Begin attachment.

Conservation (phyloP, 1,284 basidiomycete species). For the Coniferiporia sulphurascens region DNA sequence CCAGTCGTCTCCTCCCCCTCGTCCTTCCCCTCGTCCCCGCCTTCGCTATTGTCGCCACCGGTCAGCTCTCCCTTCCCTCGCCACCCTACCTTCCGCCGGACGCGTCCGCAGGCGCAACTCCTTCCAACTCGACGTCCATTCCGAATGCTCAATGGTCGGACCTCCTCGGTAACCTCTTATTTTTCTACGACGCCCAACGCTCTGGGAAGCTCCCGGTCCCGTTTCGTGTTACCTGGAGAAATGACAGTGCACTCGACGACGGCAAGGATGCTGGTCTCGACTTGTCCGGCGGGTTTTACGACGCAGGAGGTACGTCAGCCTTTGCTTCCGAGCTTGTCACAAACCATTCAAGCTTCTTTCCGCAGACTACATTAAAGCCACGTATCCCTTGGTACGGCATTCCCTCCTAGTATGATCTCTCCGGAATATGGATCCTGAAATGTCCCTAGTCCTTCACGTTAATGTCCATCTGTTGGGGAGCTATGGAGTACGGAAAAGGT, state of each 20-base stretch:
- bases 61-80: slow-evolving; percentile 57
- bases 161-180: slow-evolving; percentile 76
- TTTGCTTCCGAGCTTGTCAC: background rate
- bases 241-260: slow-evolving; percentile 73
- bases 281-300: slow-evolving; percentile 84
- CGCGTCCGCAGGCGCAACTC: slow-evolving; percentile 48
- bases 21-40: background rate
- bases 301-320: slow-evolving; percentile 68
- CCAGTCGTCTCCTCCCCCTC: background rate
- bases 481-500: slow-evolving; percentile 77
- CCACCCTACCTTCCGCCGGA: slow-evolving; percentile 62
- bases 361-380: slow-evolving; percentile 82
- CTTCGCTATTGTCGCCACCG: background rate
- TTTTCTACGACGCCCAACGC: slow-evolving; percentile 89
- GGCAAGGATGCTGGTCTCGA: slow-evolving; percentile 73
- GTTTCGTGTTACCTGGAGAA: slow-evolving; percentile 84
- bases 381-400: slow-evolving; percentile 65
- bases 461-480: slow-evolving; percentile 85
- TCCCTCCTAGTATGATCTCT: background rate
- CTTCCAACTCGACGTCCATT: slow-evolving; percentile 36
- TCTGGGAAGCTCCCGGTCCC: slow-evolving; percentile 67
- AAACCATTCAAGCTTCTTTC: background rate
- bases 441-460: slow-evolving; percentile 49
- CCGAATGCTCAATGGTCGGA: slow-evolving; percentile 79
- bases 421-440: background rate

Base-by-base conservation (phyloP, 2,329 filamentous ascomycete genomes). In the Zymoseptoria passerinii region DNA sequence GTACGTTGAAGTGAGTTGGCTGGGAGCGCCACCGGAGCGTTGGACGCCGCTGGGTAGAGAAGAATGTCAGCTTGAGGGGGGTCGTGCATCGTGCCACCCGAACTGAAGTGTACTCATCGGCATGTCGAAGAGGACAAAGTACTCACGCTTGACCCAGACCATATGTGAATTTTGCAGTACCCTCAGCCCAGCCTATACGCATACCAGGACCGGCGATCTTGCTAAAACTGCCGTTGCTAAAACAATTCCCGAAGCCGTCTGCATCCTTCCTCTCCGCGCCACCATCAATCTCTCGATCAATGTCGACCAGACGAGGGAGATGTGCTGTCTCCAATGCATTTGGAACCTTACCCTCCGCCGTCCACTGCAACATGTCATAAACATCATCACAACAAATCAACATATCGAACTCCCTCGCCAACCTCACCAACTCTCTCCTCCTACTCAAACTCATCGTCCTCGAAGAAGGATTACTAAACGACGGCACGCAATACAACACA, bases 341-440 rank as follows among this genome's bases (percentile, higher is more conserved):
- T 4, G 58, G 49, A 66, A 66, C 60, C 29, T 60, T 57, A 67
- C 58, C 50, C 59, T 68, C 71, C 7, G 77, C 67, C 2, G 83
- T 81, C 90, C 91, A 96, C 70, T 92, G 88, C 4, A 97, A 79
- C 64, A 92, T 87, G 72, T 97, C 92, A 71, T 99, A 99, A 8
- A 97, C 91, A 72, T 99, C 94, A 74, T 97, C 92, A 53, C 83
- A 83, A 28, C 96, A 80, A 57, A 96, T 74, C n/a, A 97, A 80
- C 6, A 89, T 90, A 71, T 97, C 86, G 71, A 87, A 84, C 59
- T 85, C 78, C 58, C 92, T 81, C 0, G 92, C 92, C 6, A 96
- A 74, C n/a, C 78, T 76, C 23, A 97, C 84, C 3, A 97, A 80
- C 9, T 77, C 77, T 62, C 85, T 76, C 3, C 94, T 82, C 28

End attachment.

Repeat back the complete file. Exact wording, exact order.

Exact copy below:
Conservation (phyloP, 1,284 basidiomycete species). For the Coniferiporia sulphurascens region DNA sequence CCAGTCGTCTCCTCCCCCTCGTCCTTCCCCTCGTCCCCGCCTTCGCTATTGTCGCCACCGGTCAGCTCTCCCTTCCCTCGCCACCCTACCTTCCGCCGGACGCGTCCGCAGGCGCAACTCCTTCCAACTCGACGTCCATTCCGAATGCTCAATGGTCGGACCTCCTCGGTAACCTCTTATTTTTCTACGACGCCCAACGCTCTGGGAAGCTCCCGGTCCCGTTTCGTGTTACCTGGAGAAATGACAGTGCACTCGACGACGGCAAGGATGCTGGTCTCGACTTGTCCGGCGGGTTTTACGACGCAGGAGGTACGTCAGCCTTTGCTTCCGAGCTTGTCACAAACCATTCAAGCTTCTTTCCGCAGACTACATTAAAGCCACGTATCCCTTGGTACGGCATTCCCTCCTAGTATGATCTCTCCGGAATATGGATCCTGAAATGTCCCTAGTCCTTCACGTTAATGTCCATCTGTTGGGGAGCTATGGAGTACGGAAAAGGT, state of each 20-base stretch:
- bases 61-80: slow-evolving; percentile 57
- bases 161-180: slow-evolving; percentile 76
- TTTGCTTCCGAGCTTGTCAC: background rate
- bases 241-260: slow-evolving; percentile 73
- bases 281-300: slow-evolving; percentile 84
- CGCGTCCGCAGGCGCAACTC: slow-evolving; percentile 48
- bases 21-40: background rate
- bases 301-320: slow-evolving; percentile 68
- CCAGTCGTCTCCTCCCCCTC: background rate
- bases 481-500: slow-evolving; percentile 77
- CCACCCTACCTTCCGCCGGA: slow-evolving; percentile 62
- bases 361-380: slow-evolving; percentile 82
- CTTCGCTATTGTCGCCACCG: background rate
- TTTTCTACGACGCCCAACGC: slow-evolving; percentile 89
- GGCAAGGATGCTGGTCTCGA: slow-evolving; percentile 73
- GTTTCGTGTTACCTGGAGAA: slow-evolving; percentile 84
- bases 381-400: slow-evolving; percentile 65
- bases 461-480: slow-evolving; percentile 85
- TCCCTCCTAGTATGATCTCT: background rate
- CTTCCAACTCGACGTCCATT: slow-evolving; percentile 36
- TCTGGGAAGCTCCCGGTCCC: slow-evolving; percentile 67
- AAACCATTCAAGCTTCTTTC: background rate
- bases 441-460: slow-evolving; percentile 49
- CCGAATGCTCAATGGTCGGA: slow-evolving; percentile 79
- bases 421-440: background rate

Base-by-base conservation (phyloP, 2,329 filamentous ascomycete genomes). In the Zymoseptoria passerinii region DNA sequence GTACGTTGAAGTGAGTTGGCTGGGAGCGCCACCGGAGCGTTGGACGCCGCTGGGTAGAGAAGAATGTCAGCTTGAGGGGGGTCGTGCATCGTGCCACCCGAACTGAAGTGTACTCATCGGCATGTCGAAGAGGACAAAGTACTCACGCTTGACCCAGACCATATGTGAATTTTGCAGTACCCTCAGCCCAGCCTATACGCATACCAGGACCGGCGATCTTGCTAAAACTGCCGTTGCTAAAACAATTCCCGAAGCCGTCTGCATCCTTCCTCTCCGCGCCACCATCAATCTCTCGATCAATGTCGACCAGACGAGGGAGATGTGCTGTCTCCAATGCATTTGGAACCTTACCCTCCGCCGTCCACTGCAACATGTCATAAACATCATCACAACAAATCAACATATCGAACTCCCTCGCCAACCTCACCAACTCTCTCCTCCTACTCAAACTCATCGTCCTCGAAGAAGGATTACTAAACGACGGCACGCAATACAACACA, bases 341-440 rank as follows among this genome's bases (percentile, higher is more conserved):
- T 4, G 58, G 49, A 66, A 66, C 60, C 29, T 60, T 57, A 67
- C 58, C 50, C 59, T 68, C 71, C 7, G 77, C 67, C 2, G 83
- T 81, C 90, C 91, A 96, C 70, T 92, G 88, C 4, A 97, A 79
- C 64, A 92, T 87, G 72, T 97, C 92, A 71, T 99, A 99, A 8
- A 97, C 91, A 72, T 99, C 94, A 74, T 97, C 92, A 53, C 83
- A 83, A 28, C 96, A 80, A 57, A 96, T 74, C n/a, A 97, A 80
- C 6, A 89, T 90, A 71, T 97, C 86, G 71, A 87, A 84, C 59
- T 85, C 78, C 58, C 92, T 81, C 0, G 92, C 92, C 6, A 96
- A 74, C n/a, C 78, T 76, C 23, A 97, C 84, C 3, A 97, A 80
- C 9, T 77, C 77, T 62, C 85, T 76, C 3, C 94, T 82, C 28